By: Gabriel Schwarz
Austro-Hungarian city, capital of Croatia and Slavonia, situated near the Save river, about 160 miles from Vienna. The first two Jewish families that settled at Agram migrated thither during the second half of the eighteenth century. Soon after the Edict of Toleration had been issued by Emperor Joseph II. in 1781, the number of immigrants, consisting chiefly of merchants and mechanics, slowly increased. In 1811 they bought a lot for a cemetery, and twenty years later purchased a house which was used as a synagogue and as a residence for the rabbi. The Christian population resented the presence of Jews among them, and this led to occasional rioting. The most serious disturbance of this kind occurred in 1839, but did not assume proportions of great consequence. The turning-point in the history of the community dates from the foundation of its school in 1840. Shortly after the congregation elected a rabbi of modern views and German education. In the synagogue the German sermon and some trivial changes in the ritual led at first to friction between the progressive and conservative elements of the community. The latter, discontented with what they considered a departure from their ancestral religion, seceded in 1846,and formed another congregation. In the mean time political questions occupied the attention of the community. The united congregations of the kingdom of Croatia (Agram, Kreutz, Warasdin, and Sissek) petitioned the Hungarian parliament to grant them the franchise, but their petition was rejected. The year of the revolution, 1848, witnessed insignificant rioting in Agram, in spite of which the Jews affiliated with the Croatian party, and some of them also served in the army that fought against the Hungarians.
In 1850 the keeping of records of births, marriages, and deaths was introduced, and the school, which had grown to such an extent that it required five teachers to instruct the classes, was reorganized. The conservative party of the community continued its separate organization, although in 1852 the governor had ordered it to disband, and threatened to punish every attempt at secession. But in opposition the archbishop, George Haulik, encouraged the conservatives, granting them a lot for a cemetery and a new synagogue. Four years later both congregations united and formed a new organization which lasted until 1867, when the introduction into the synagogue of an organ caused another secession of the conservative members. In the meantime the political conditions of the community had been improved by the right to own real estate, which was granted them in 1860, but a petition for full franchise, repeated in 1861, was again rejected. It was not until 1873 that the diet of Croatia granted the Jews full rights as citizens. Subsequently another attempt was made to bring the two congregations together, but as the small orthodox congregation demanded the maintenance of a separate synagogue, a shoḥet, and a ḥazan, the effort was unsuccessful. However, in 1879 the government recognized the orthodox congregation as forming a separate organization, which was, however, not able to erect a modern building until 1897.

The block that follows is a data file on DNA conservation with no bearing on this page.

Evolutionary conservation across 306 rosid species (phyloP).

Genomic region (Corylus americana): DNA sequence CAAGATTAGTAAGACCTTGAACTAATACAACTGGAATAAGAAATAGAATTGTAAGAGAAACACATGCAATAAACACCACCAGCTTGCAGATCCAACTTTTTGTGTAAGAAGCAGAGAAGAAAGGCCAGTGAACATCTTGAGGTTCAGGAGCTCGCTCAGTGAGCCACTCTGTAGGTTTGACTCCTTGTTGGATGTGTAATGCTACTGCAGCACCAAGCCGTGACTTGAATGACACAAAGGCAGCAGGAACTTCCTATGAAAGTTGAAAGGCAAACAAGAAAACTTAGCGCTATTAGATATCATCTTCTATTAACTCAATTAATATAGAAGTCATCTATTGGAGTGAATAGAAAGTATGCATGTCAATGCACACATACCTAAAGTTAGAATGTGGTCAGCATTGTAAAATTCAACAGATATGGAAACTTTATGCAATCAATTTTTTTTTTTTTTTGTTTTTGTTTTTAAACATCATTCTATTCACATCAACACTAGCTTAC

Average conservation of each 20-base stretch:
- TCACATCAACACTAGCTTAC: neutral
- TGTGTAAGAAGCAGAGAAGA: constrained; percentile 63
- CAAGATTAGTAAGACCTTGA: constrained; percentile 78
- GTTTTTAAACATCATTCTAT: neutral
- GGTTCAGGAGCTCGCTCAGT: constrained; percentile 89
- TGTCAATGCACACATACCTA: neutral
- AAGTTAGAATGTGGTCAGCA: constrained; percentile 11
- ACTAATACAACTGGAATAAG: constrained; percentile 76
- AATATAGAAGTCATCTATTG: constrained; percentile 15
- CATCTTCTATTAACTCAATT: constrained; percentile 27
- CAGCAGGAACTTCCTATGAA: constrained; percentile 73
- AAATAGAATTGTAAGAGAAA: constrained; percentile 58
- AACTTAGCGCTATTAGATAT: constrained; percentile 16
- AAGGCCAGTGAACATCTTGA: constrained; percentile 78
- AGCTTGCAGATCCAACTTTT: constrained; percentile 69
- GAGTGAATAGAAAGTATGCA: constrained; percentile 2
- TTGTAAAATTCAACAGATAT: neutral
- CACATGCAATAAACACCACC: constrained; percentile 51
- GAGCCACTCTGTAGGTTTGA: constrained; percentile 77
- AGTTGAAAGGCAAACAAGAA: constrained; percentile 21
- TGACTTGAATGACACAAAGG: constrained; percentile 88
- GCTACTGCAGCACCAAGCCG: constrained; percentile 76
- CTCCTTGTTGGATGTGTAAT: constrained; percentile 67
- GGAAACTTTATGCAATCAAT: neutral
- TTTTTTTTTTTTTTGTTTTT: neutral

The following figures illustrate the steady growth of the community: There were only thirty-two contributing members in 1833; in eight years this number increased to forty-five, and five years later to sixty-two. In 1899 five hundred and thirty-two members represented about two thousand persons comprising the community. This abnormal increase is explained by large accessions from Hungary, Bohemia, and Moravia. Still the growth does not seem to have been as rapid as these figures would indicate, as probably the number of families forming the community was considerably greater than might be inferred from the number of members contributing toward the synagogue, especially as the number of families paying the special Jew tax in 1843 is given as one hundred and four. This tax was a heavy burden on the congregation, both from a material as well as from a moral point of view. In vain did the congregation protest against it. In 1838 the tax amounted to 718 silver florins (about $359, or £72). In 1843 it increased to 800 florins, at which time the income of the congregation was only 1,075 florins, or $537. This income rose to 20,000 florins ($10,000, or £2,000) in 1899, and the value of the real estate owned by the congregation is appraised at 100,000 florins ($50,000, or £10,000).
The occupations followed by the members of the community are varied. Twelve lawyers and fifteen physicians practise in the city, and different manufactures and trades afford employment to numbers of Jewish merchants, mechanics, and clerks. The school of the community is attended by 240 children, and 260 Jewish children are admitted to the public schools. Besides its private school, the congregation maintains a separate school for religious instruction. A Talmud Torah and a Ḥebra Ḳadisha (burial society) were established in 1818, and there exist to-day also a ladies' society and a charitable association called Gemilut Ḥesed.
The following persons have officiated as rabbis at Agram: Aaron Palota up to 1840; J. Goldman, 1840-50, when he became a convert to Christianity; L. Rokonstein, 1850-58, and Dr. Hosea Jacobi since 1867. The last is the author of text-books for religious instruction written in the Croatian language.